A proper shoulder check, mainly on your right-wing, is necessary for safe cycling, whether on the road or busy off-road routes. This check is especially crucial when changing lanes, changing directions in time to reach an obstacle, or just generally being aware of what is around you.
Keep An Eye Out At Junctions.
It would be best if you drove responsibly at junctions of all types, including crossroads, roundabouts, private driveways, and entrances. Cars often do stupid things at junctions, as do pedestrians and cyclists. In most cases, it is safer to stay back and wait for the left turn instead of trying to drive through. Moreover, other drivers will likely try to pass you, even when they are close to the intersection.
Stay Away From Trucks And Buses.
In all vehicles, there are blind spots in which the driver cannot see objects close to their car, van, or truck. With trucks, there can be large blind spots in which the driver cannot see objects. If you can’t see the driver looking at you, they will likely not see you. Observe where truck drivers are turning or may turn. Keep a safe distance behind them and never approach undertaking trucks. Be aware that large trucks may turn partially right before turning left.
Be Familiar with Hand Signals.
Using hand signals is an essential skill, and you should practice before setting out and be able to do so without wobbling if you are cycling on the road. In addition to telling motorists your intentions, hand signals notify pedestrians and cyclists of yours as well. They should be used when changing lanes, turning on or off roads, stopping, and overtaking another vehicle or object in the road or cycle track.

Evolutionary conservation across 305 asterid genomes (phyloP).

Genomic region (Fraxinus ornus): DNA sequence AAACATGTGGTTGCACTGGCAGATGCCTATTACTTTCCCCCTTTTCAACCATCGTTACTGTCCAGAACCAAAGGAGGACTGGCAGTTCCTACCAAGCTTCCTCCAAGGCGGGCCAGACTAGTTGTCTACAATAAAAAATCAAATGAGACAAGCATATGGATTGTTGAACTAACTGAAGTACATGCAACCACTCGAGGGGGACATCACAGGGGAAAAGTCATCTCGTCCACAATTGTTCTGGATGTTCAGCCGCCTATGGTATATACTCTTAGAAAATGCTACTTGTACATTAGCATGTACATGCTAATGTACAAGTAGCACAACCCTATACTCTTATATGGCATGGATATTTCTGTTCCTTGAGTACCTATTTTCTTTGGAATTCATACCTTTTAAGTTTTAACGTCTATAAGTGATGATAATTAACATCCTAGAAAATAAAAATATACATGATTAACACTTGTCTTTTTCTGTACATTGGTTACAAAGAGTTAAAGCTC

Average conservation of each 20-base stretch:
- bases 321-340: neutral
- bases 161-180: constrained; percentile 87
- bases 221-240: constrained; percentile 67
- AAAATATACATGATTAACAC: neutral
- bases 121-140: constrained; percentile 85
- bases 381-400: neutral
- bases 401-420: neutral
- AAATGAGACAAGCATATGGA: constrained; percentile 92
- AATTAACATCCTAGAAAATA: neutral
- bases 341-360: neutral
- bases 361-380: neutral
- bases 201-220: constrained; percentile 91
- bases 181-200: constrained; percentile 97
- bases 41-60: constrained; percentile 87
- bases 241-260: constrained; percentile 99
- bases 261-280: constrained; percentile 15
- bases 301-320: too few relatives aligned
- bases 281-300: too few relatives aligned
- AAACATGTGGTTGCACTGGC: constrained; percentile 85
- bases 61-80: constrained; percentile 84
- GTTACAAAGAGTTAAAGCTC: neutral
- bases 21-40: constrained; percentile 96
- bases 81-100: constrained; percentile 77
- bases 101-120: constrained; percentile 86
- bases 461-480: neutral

Inspect Your Bike To Make Sure It’s Working Properly.
If you need brake repairs, don’t worry about those who think you should be able to do it yourself. Most bicycle travelers will do exactly what most car owners do – take their bike to a trusted shop for assistance.
Get A Bright Set Of Lights To Keep Them With You.
Good lighting is far more vital and effective than high-vis, which requires headlights to shine on the reflective strips to light up. Lighting can be seen from many distances and around corners. Think about purchasing a secondary set of lights if you are cycling in dark or dull conditions. They can be less powerful and smaller.
Keep Away From The Kerb.